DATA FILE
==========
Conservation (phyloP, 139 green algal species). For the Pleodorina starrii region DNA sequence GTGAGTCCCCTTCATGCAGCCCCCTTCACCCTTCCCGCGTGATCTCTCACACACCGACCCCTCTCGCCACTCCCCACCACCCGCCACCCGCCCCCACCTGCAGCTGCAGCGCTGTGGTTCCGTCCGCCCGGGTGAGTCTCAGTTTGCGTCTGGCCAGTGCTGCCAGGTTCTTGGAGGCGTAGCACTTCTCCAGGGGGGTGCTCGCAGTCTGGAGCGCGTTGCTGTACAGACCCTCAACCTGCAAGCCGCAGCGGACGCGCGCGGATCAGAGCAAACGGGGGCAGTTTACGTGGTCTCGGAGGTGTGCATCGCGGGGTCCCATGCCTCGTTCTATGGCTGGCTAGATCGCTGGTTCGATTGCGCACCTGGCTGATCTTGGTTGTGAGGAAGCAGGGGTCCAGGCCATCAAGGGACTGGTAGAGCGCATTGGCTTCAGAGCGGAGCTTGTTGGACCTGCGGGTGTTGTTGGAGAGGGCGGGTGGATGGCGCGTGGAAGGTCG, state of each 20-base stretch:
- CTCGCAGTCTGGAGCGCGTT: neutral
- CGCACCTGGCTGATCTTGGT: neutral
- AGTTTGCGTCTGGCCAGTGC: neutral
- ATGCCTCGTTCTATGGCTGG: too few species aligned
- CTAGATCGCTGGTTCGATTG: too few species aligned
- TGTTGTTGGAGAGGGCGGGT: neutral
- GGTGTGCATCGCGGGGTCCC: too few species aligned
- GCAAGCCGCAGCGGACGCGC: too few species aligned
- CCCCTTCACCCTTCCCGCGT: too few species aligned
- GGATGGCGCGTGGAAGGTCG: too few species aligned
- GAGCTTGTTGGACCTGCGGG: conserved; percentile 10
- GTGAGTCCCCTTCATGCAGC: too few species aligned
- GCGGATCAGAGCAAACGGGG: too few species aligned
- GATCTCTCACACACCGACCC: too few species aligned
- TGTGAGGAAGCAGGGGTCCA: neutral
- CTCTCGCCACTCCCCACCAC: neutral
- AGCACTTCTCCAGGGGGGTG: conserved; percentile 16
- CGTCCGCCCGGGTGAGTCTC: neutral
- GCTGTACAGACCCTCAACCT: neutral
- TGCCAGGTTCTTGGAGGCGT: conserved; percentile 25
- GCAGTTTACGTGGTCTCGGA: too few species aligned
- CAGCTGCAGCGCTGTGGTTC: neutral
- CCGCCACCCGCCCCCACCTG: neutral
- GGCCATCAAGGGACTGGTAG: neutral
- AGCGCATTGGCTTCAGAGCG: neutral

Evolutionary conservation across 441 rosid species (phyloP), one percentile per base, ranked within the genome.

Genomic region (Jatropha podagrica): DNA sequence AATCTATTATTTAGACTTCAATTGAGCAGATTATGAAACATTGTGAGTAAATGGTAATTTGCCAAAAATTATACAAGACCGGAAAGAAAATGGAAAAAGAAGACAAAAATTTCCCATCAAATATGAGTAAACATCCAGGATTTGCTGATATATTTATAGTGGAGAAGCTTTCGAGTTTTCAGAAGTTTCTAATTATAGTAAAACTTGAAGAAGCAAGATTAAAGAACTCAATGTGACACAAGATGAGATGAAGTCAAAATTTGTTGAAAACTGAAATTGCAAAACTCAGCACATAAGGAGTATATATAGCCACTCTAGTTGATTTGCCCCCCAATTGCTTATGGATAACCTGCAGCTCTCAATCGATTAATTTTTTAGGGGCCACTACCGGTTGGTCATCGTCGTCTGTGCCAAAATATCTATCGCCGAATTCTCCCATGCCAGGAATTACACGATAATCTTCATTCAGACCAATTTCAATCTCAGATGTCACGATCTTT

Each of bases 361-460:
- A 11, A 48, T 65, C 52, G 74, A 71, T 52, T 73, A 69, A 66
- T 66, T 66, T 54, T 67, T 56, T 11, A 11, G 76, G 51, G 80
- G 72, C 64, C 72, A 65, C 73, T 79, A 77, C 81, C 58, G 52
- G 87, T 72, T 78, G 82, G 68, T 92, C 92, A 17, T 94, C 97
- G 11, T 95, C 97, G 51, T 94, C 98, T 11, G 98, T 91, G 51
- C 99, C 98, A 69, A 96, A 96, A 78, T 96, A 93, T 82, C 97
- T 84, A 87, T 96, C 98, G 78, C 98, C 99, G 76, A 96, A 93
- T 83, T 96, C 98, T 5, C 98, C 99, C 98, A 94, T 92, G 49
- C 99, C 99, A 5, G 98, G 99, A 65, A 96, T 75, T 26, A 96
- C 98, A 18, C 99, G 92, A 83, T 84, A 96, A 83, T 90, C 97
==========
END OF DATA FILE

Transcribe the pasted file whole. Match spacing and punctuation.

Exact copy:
Conservation (phyloP, 139 green algal species). For the Pleodorina starrii region DNA sequence GTGAGTCCCCTTCATGCAGCCCCCTTCACCCTTCCCGCGTGATCTCTCACACACCGACCCCTCTCGCCACTCCCCACCACCCGCCACCCGCCCCCACCTGCAGCTGCAGCGCTGTGGTTCCGTCCGCCCGGGTGAGTCTCAGTTTGCGTCTGGCCAGTGCTGCCAGGTTCTTGGAGGCGTAGCACTTCTCCAGGGGGGTGCTCGCAGTCTGGAGCGCGTTGCTGTACAGACCCTCAACCTGCAAGCCGCAGCGGACGCGCGCGGATCAGAGCAAACGGGGGCAGTTTACGTGGTCTCGGAGGTGTGCATCGCGGGGTCCCATGCCTCGTTCTATGGCTGGCTAGATCGCTGGTTCGATTGCGCACCTGGCTGATCTTGGTTGTGAGGAAGCAGGGGTCCAGGCCATCAAGGGACTGGTAGAGCGCATTGGCTTCAGAGCGGAGCTTGTTGGACCTGCGGGTGTTGTTGGAGAGGGCGGGTGGATGGCGCGTGGAAGGTCG, state of each 20-base stretch:
- CTCGCAGTCTGGAGCGCGTT: neutral
- CGCACCTGGCTGATCTTGGT: neutral
- AGTTTGCGTCTGGCCAGTGC: neutral
- ATGCCTCGTTCTATGGCTGG: too few species aligned
- CTAGATCGCTGGTTCGATTG: too few species aligned
- TGTTGTTGGAGAGGGCGGGT: neutral
- GGTGTGCATCGCGGGGTCCC: too few species aligned
- GCAAGCCGCAGCGGACGCGC: too few species aligned
- CCCCTTCACCCTTCCCGCGT: too few species aligned
- GGATGGCGCGTGGAAGGTCG: too few species aligned
- GAGCTTGTTGGACCTGCGGG: conserved; percentile 10
- GTGAGTCCCCTTCATGCAGC: too few species aligned
- GCGGATCAGAGCAAACGGGG: too few species aligned
- GATCTCTCACACACCGACCC: too few species aligned
- TGTGAGGAAGCAGGGGTCCA: neutral
- CTCTCGCCACTCCCCACCAC: neutral
- AGCACTTCTCCAGGGGGGTG: conserved; percentile 16
- CGTCCGCCCGGGTGAGTCTC: neutral
- GCTGTACAGACCCTCAACCT: neutral
- TGCCAGGTTCTTGGAGGCGT: conserved; percentile 25
- GCAGTTTACGTGGTCTCGGA: too few species aligned
- CAGCTGCAGCGCTGTGGTTC: neutral
- CCGCCACCCGCCCCCACCTG: neutral
- GGCCATCAAGGGACTGGTAG: neutral
- AGCGCATTGGCTTCAGAGCG: neutral

Evolutionary conservation across 441 rosid species (phyloP), one percentile per base, ranked within the genome.

Genomic region (Jatropha podagrica): DNA sequence AATCTATTATTTAGACTTCAATTGAGCAGATTATGAAACATTGTGAGTAAATGGTAATTTGCCAAAAATTATACAAGACCGGAAAGAAAATGGAAAAAGAAGACAAAAATTTCCCATCAAATATGAGTAAACATCCAGGATTTGCTGATATATTTATAGTGGAGAAGCTTTCGAGTTTTCAGAAGTTTCTAATTATAGTAAAACTTGAAGAAGCAAGATTAAAGAACTCAATGTGACACAAGATGAGATGAAGTCAAAATTTGTTGAAAACTGAAATTGCAAAACTCAGCACATAAGGAGTATATATAGCCACTCTAGTTGATTTGCCCCCCAATTGCTTATGGATAACCTGCAGCTCTCAATCGATTAATTTTTTAGGGGCCACTACCGGTTGGTCATCGTCGTCTGTGCCAAAATATCTATCGCCGAATTCTCCCATGCCAGGAATTACACGATAATCTTCATTCAGACCAATTTCAATCTCAGATGTCACGATCTTT

Each of bases 361-460:
- A 11, A 48, T 65, C 52, G 74, A 71, T 52, T 73, A 69, A 66
- T 66, T 66, T 54, T 67, T 56, T 11, A 11, G 76, G 51, G 80
- G 72, C 64, C 72, A 65, C 73, T 79, A 77, C 81, C 58, G 52
- G 87, T 72, T 78, G 82, G 68, T 92, C 92, A 17, T 94, C 97
- G 11, T 95, C 97, G 51, T 94, C 98, T 11, G 98, T 91, G 51
- C 99, C 98, A 69, A 96, A 96, A 78, T 96, A 93, T 82, C 97
- T 84, A 87, T 96, C 98, G 78, C 98, C 99, G 76, A 96, A 93
- T 83, T 96, C 98, T 5, C 98, C 99, C 98, A 94, T 92, G 49
- C 99, C 99, A 5, G 98, G 99, A 65, A 96, T 75, T 26, A 96
- C 98, A 18, C 99, G 92, A 83, T 84, A 96, A 83, T 90, C 97